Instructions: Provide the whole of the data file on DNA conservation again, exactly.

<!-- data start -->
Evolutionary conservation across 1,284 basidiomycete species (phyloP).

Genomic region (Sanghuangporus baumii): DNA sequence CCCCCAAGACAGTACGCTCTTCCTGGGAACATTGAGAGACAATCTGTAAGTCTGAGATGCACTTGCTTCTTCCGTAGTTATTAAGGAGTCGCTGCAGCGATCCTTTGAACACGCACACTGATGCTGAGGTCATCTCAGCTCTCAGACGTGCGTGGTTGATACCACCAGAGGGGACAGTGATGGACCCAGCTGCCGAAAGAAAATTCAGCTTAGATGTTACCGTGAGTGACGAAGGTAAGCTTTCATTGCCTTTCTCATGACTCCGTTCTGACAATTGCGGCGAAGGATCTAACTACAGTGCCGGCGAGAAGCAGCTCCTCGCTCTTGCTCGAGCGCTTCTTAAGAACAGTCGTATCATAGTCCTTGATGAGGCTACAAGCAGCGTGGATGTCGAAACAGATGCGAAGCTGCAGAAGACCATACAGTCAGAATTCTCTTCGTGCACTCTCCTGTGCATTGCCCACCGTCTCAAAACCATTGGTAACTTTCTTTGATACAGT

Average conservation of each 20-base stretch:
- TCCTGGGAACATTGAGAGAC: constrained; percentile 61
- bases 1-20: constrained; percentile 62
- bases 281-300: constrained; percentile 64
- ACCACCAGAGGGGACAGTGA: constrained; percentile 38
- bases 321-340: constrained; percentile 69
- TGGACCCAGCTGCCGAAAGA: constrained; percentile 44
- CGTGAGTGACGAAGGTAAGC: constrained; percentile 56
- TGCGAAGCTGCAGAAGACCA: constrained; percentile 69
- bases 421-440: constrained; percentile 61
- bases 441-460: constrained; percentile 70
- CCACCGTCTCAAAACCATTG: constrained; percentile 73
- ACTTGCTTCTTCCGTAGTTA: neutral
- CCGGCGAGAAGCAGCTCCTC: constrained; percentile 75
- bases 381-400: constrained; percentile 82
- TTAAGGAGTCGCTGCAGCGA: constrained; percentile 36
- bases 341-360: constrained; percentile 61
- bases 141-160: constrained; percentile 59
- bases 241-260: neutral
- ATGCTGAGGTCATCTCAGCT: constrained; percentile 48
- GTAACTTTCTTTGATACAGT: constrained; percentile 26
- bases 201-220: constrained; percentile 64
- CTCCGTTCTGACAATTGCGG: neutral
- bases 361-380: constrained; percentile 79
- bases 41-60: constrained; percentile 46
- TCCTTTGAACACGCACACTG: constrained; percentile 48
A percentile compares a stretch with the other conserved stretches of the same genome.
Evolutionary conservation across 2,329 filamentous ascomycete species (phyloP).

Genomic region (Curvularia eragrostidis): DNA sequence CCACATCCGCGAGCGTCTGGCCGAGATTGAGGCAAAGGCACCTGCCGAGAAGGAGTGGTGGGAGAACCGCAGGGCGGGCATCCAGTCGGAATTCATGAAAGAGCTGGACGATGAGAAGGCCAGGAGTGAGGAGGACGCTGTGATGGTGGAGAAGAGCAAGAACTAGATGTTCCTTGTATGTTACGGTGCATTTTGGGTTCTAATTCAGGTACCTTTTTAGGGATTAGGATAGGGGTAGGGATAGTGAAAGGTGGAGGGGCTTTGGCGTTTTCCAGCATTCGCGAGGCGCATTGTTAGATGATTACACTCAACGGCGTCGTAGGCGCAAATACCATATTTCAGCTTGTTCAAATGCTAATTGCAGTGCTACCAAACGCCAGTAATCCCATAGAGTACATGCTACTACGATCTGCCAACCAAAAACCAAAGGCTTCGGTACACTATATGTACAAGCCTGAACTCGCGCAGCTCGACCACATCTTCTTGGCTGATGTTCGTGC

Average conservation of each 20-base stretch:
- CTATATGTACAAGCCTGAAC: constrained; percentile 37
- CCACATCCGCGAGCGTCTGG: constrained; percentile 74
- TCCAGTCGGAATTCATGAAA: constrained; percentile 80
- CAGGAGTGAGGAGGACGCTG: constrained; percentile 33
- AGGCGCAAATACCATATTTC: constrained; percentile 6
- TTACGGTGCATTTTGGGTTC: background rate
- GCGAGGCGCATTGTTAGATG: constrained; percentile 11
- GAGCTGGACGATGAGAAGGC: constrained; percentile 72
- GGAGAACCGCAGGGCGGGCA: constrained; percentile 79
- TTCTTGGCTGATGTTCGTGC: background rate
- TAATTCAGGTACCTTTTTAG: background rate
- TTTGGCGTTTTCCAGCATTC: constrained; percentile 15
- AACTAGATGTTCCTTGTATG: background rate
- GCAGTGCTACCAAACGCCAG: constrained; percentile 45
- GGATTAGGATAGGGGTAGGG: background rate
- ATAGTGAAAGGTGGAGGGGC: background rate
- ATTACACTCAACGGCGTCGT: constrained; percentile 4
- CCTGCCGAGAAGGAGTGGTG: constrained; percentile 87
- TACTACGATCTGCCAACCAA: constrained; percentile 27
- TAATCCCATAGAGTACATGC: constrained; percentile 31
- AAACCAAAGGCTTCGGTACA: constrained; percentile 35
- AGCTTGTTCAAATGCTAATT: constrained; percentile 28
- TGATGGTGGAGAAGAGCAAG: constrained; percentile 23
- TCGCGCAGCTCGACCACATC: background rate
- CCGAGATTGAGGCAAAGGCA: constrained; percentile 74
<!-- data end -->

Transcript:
Evolutionary conservation across 1,284 basidiomycete species (phyloP).

Genomic region (Sanghuangporus baumii): DNA sequence CCCCCAAGACAGTACGCTCTTCCTGGGAACATTGAGAGACAATCTGTAAGTCTGAGATGCACTTGCTTCTTCCGTAGTTATTAAGGAGTCGCTGCAGCGATCCTTTGAACACGCACACTGATGCTGAGGTCATCTCAGCTCTCAGACGTGCGTGGTTGATACCACCAGAGGGGACAGTGATGGACCCAGCTGCCGAAAGAAAATTCAGCTTAGATGTTACCGTGAGTGACGAAGGTAAGCTTTCATTGCCTTTCTCATGACTCCGTTCTGACAATTGCGGCGAAGGATCTAACTACAGTGCCGGCGAGAAGCAGCTCCTCGCTCTTGCTCGAGCGCTTCTTAAGAACAGTCGTATCATAGTCCTTGATGAGGCTACAAGCAGCGTGGATGTCGAAACAGATGCGAAGCTGCAGAAGACCATACAGTCAGAATTCTCTTCGTGCACTCTCCTGTGCATTGCCCACCGTCTCAAAACCATTGGTAACTTTCTTTGATACAGT

Average conservation of each 20-base stretch:
- TCCTGGGAACATTGAGAGAC: constrained; percentile 61
- bases 1-20: constrained; percentile 62
- bases 281-300: constrained; percentile 64
- ACCACCAGAGGGGACAGTGA: constrained; percentile 38
- bases 321-340: constrained; percentile 69
- TGGACCCAGCTGCCGAAAGA: constrained; percentile 44
- CGTGAGTGACGAAGGTAAGC: constrained; percentile 56
- TGCGAAGCTGCAGAAGACCA: constrained; percentile 69
- bases 421-440: constrained; percentile 61
- bases 441-460: constrained; percentile 70
- CCACCGTCTCAAAACCATTG: constrained; percentile 73
- ACTTGCTTCTTCCGTAGTTA: neutral
- CCGGCGAGAAGCAGCTCCTC: constrained; percentile 75
- bases 381-400: constrained; percentile 82
- TTAAGGAGTCGCTGCAGCGA: constrained; percentile 36
- bases 341-360: constrained; percentile 61
- bases 141-160: constrained; percentile 59
- bases 241-260: neutral
- ATGCTGAGGTCATCTCAGCT: constrained; percentile 48
- GTAACTTTCTTTGATACAGT: constrained; percentile 26
- bases 201-220: constrained; percentile 64
- CTCCGTTCTGACAATTGCGG: neutral
- bases 361-380: constrained; percentile 79
- bases 41-60: constrained; percentile 46
- TCCTTTGAACACGCACACTG: constrained; percentile 48
A percentile compares a stretch with the other conserved stretches of the same genome.
Evolutionary conservation across 2,329 filamentous ascomycete species (phyloP).

Genomic region (Curvularia eragrostidis): DNA sequence CCACATCCGCGAGCGTCTGGCCGAGATTGAGGCAAAGGCACCTGCCGAGAAGGAGTGGTGGGAGAACCGCAGGGCGGGCATCCAGTCGGAATTCATGAAAGAGCTGGACGATGAGAAGGCCAGGAGTGAGGAGGACGCTGTGATGGTGGAGAAGAGCAAGAACTAGATGTTCCTTGTATGTTACGGTGCATTTTGGGTTCTAATTCAGGTACCTTTTTAGGGATTAGGATAGGGGTAGGGATAGTGAAAGGTGGAGGGGCTTTGGCGTTTTCCAGCATTCGCGAGGCGCATTGTTAGATGATTACACTCAACGGCGTCGTAGGCGCAAATACCATATTTCAGCTTGTTCAAATGCTAATTGCAGTGCTACCAAACGCCAGTAATCCCATAGAGTACATGCTACTACGATCTGCCAACCAAAAACCAAAGGCTTCGGTACACTATATGTACAAGCCTGAACTCGCGCAGCTCGACCACATCTTCTTGGCTGATGTTCGTGC

Average conservation of each 20-base stretch:
- CTATATGTACAAGCCTGAAC: constrained; percentile 37
- CCACATCCGCGAGCGTCTGG: constrained; percentile 74
- TCCAGTCGGAATTCATGAAA: constrained; percentile 80
- CAGGAGTGAGGAGGACGCTG: constrained; percentile 33
- AGGCGCAAATACCATATTTC: constrained; percentile 6
- TTACGGTGCATTTTGGGTTC: background rate
- GCGAGGCGCATTGTTAGATG: constrained; percentile 11
- GAGCTGGACGATGAGAAGGC: constrained; percentile 72
- GGAGAACCGCAGGGCGGGCA: constrained; percentile 79
- TTCTTGGCTGATGTTCGTGC: background rate
- TAATTCAGGTACCTTTTTAG: background rate
- TTTGGCGTTTTCCAGCATTC: constrained; percentile 15
- AACTAGATGTTCCTTGTATG: background rate
- GCAGTGCTACCAAACGCCAG: constrained; percentile 45
- GGATTAGGATAGGGGTAGGG: background rate
- ATAGTGAAAGGTGGAGGGGC: background rate
- ATTACACTCAACGGCGTCGT: constrained; percentile 4
- CCTGCCGAGAAGGAGTGGTG: constrained; percentile 87
- TACTACGATCTGCCAACCAA: constrained; percentile 27
- TAATCCCATAGAGTACATGC: constrained; percentile 31
- AAACCAAAGGCTTCGGTACA: constrained; percentile 35
- AGCTTGTTCAAATGCTAATT: constrained; percentile 28
- TGATGGTGGAGAAGAGCAAG: constrained; percentile 23
- TCGCGCAGCTCGACCACATC: background rate
- CCGAGATTGAGGCAAAGGCA: constrained; percentile 74